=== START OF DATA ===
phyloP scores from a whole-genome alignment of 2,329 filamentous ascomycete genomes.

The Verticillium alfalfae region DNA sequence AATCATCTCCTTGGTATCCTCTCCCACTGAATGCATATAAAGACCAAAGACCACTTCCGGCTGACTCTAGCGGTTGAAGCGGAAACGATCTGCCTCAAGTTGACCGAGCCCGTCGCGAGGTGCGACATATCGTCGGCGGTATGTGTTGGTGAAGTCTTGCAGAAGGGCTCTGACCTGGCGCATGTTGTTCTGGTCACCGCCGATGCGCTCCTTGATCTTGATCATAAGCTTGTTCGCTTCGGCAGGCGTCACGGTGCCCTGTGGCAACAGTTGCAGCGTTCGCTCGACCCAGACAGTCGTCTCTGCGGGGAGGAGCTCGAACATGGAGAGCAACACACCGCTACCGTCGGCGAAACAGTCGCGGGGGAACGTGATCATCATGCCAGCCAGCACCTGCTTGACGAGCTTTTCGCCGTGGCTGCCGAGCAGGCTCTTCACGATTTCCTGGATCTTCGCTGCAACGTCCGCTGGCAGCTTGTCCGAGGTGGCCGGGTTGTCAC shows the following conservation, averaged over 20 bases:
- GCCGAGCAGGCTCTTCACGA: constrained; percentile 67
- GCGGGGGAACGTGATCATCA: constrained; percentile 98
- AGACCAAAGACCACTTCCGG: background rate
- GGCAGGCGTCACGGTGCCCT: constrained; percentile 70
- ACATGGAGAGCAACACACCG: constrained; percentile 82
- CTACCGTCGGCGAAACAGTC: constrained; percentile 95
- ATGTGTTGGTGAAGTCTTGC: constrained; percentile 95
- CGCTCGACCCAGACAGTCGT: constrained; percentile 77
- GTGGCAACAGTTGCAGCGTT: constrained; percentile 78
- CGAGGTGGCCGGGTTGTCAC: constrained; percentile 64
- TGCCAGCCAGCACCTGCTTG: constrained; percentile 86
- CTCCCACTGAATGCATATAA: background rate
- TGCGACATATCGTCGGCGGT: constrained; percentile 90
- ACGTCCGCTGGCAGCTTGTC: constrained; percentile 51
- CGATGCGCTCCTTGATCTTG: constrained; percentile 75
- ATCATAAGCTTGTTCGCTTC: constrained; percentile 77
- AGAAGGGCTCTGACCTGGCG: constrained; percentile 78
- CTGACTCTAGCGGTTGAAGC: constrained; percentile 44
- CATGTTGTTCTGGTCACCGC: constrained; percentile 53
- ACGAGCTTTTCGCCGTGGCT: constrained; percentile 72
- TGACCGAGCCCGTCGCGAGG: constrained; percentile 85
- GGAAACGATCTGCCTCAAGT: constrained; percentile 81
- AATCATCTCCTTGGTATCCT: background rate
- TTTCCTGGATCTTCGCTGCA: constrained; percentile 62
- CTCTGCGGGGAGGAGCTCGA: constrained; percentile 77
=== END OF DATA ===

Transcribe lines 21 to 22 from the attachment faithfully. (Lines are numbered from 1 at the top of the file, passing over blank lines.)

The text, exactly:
- CATGTTGTTCTGGTCACCGC: constrained; percentile 53
- ACGAGCTTTTCGCCGTGGCT: constrained; percentile 72